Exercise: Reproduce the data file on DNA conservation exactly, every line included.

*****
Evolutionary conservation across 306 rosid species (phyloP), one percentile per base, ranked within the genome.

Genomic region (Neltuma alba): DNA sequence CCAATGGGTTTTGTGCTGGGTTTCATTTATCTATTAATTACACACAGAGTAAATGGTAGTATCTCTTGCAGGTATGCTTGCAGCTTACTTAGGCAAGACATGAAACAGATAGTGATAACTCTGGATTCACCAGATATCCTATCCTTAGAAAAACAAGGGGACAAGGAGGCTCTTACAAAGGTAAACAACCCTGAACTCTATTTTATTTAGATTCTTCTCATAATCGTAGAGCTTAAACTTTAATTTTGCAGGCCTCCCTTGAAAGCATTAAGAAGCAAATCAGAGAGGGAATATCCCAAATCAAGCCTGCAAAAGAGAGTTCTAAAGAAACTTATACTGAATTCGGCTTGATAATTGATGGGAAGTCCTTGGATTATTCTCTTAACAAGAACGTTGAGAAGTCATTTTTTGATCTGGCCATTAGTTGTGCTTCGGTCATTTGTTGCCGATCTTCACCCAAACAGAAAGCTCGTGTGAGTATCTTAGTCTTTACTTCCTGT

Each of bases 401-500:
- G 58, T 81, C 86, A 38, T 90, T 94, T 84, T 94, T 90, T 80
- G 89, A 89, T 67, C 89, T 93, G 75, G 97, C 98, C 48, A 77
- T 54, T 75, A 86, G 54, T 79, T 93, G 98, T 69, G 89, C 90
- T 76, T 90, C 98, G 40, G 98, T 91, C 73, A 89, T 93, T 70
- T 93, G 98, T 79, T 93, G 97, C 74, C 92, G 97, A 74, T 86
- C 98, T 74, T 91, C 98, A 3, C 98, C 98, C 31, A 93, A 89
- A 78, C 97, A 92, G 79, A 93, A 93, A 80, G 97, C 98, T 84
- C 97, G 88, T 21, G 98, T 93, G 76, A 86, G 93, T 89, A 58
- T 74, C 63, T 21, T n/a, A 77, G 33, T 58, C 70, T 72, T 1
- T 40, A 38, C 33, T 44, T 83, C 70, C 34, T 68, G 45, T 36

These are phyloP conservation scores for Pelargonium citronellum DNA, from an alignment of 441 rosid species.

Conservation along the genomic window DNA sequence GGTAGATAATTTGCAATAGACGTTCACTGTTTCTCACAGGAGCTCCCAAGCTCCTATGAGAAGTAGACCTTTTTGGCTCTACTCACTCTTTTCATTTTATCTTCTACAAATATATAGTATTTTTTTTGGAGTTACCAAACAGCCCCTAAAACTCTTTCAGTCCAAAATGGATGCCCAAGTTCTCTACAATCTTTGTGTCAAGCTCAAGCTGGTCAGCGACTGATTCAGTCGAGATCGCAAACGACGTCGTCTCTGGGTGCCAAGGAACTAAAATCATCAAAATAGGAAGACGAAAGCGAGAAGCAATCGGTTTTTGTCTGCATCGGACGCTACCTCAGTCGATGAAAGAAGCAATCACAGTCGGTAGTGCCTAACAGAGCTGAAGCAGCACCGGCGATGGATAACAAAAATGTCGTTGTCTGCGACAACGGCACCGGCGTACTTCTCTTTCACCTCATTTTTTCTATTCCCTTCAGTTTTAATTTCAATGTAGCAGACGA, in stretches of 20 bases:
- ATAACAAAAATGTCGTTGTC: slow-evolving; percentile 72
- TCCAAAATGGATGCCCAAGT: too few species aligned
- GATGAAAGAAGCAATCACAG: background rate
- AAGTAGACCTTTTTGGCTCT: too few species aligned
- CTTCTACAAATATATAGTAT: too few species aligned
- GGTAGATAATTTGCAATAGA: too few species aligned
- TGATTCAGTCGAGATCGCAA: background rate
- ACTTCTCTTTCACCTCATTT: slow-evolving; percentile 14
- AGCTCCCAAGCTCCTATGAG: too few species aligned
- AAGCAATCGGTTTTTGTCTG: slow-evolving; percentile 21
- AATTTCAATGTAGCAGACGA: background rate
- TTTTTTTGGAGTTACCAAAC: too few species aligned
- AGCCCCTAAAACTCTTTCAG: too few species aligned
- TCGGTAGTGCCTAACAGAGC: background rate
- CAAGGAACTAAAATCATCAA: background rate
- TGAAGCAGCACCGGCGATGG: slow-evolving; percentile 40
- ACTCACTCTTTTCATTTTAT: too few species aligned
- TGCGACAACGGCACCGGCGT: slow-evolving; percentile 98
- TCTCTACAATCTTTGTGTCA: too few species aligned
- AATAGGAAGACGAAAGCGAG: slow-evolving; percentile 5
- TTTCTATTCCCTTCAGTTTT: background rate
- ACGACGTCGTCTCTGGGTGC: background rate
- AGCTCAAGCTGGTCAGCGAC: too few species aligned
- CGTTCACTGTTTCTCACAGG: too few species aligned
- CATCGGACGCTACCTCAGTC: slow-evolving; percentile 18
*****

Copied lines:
Evolutionary conservation across 306 rosid species (phyloP), one percentile per base, ranked within the genome.

Genomic region (Neltuma alba): DNA sequence CCAATGGGTTTTGTGCTGGGTTTCATTTATCTATTAATTACACACAGAGTAAATGGTAGTATCTCTTGCAGGTATGCTTGCAGCTTACTTAGGCAAGACATGAAACAGATAGTGATAACTCTGGATTCACCAGATATCCTATCCTTAGAAAAACAAGGGGACAAGGAGGCTCTTACAAAGGTAAACAACCCTGAACTCTATTTTATTTAGATTCTTCTCATAATCGTAGAGCTTAAACTTTAATTTTGCAGGCCTCCCTTGAAAGCATTAAGAAGCAAATCAGAGAGGGAATATCCCAAATCAAGCCTGCAAAAGAGAGTTCTAAAGAAACTTATACTGAATTCGGCTTGATAATTGATGGGAAGTCCTTGGATTATTCTCTTAACAAGAACGTTGAGAAGTCATTTTTTGATCTGGCCATTAGTTGTGCTTCGGTCATTTGTTGCCGATCTTCACCCAAACAGAAAGCTCGTGTGAGTATCTTAGTCTTTACTTCCTGT

Each of bases 401-500:
- G 58, T 81, C 86, A 38, T 90, T 94, T 84, T 94, T 90, T 80
- G 89, A 89, T 67, C 89, T 93, G 75, G 97, C 98, C 48, A 77
- T 54, T 75, A 86, G 54, T 79, T 93, G 98, T 69, G 89, C 90
- T 76, T 90, C 98, G 40, G 98, T 91, C 73, A 89, T 93, T 70
- T 93, G 98, T 79, T 93, G 97, C 74, C 92, G 97, A 74, T 86
- C 98, T 74, T 91, C 98, A 3, C 98, C 98, C 31, A 93, A 89
- A 78, C 97, A 92, G 79, A 93, A 93, A 80, G 97, C 98, T 84
- C 97, G 88, T 21, G 98, T 93, G 76, A 86, G 93, T 89, A 58
- T 74, C 63, T 21, T n/a, A 77, G 33, T 58, C 70, T 72, T 1
- T 40, A 38, C 33, T 44, T 83, C 70, C 34, T 68, G 45, T 36

These are phyloP conservation scores for Pelargonium citronellum DNA, from an alignment of 441 rosid species.

Conservation along the genomic window DNA sequence GGTAGATAATTTGCAATAGACGTTCACTGTTTCTCACAGGAGCTCCCAAGCTCCTATGAGAAGTAGACCTTTTTGGCTCTACTCACTCTTTTCATTTTATCTTCTACAAATATATAGTATTTTTTTTGGAGTTACCAAACAGCCCCTAAAACTCTTTCAGTCCAAAATGGATGCCCAAGTTCTCTACAATCTTTGTGTCAAGCTCAAGCTGGTCAGCGACTGATTCAGTCGAGATCGCAAACGACGTCGTCTCTGGGTGCCAAGGAACTAAAATCATCAAAATAGGAAGACGAAAGCGAGAAGCAATCGGTTTTTGTCTGCATCGGACGCTACCTCAGTCGATGAAAGAAGCAATCACAGTCGGTAGTGCCTAACAGAGCTGAAGCAGCACCGGCGATGGATAACAAAAATGTCGTTGTCTGCGACAACGGCACCGGCGTACTTCTCTTTCACCTCATTTTTTCTATTCCCTTCAGTTTTAATTTCAATGTAGCAGACGA, in stretches of 20 bases:
- ATAACAAAAATGTCGTTGTC: slow-evolving; percentile 72
- TCCAAAATGGATGCCCAAGT: too few species aligned
- GATGAAAGAAGCAATCACAG: background rate
- AAGTAGACCTTTTTGGCTCT: too few species aligned
- CTTCTACAAATATATAGTAT: too few species aligned
- GGTAGATAATTTGCAATAGA: too few species aligned
- TGATTCAGTCGAGATCGCAA: background rate
- ACTTCTCTTTCACCTCATTT: slow-evolving; percentile 14
- AGCTCCCAAGCTCCTATGAG: too few species aligned
- AAGCAATCGGTTTTTGTCTG: slow-evolving; percentile 21
- AATTTCAATGTAGCAGACGA: background rate
- TTTTTTTGGAGTTACCAAAC: too few species aligned
- AGCCCCTAAAACTCTTTCAG: too few species aligned
- TCGGTAGTGCCTAACAGAGC: background rate
- CAAGGAACTAAAATCATCAA: background rate
- TGAAGCAGCACCGGCGATGG: slow-evolving; percentile 40
- ACTCACTCTTTTCATTTTAT: too few species aligned
- TGCGACAACGGCACCGGCGT: slow-evolving; percentile 98
- TCTCTACAATCTTTGTGTCA: too few species aligned
- AATAGGAAGACGAAAGCGAG: slow-evolving; percentile 5
- TTTCTATTCCCTTCAGTTTT: background rate
- ACGACGTCGTCTCTGGGTGC: background rate
- AGCTCAAGCTGGTCAGCGAC: too few species aligned
- CGTTCACTGTTTCTCACAGG: too few species aligned
- CATCGGACGCTACCTCAGTC: slow-evolving; percentile 18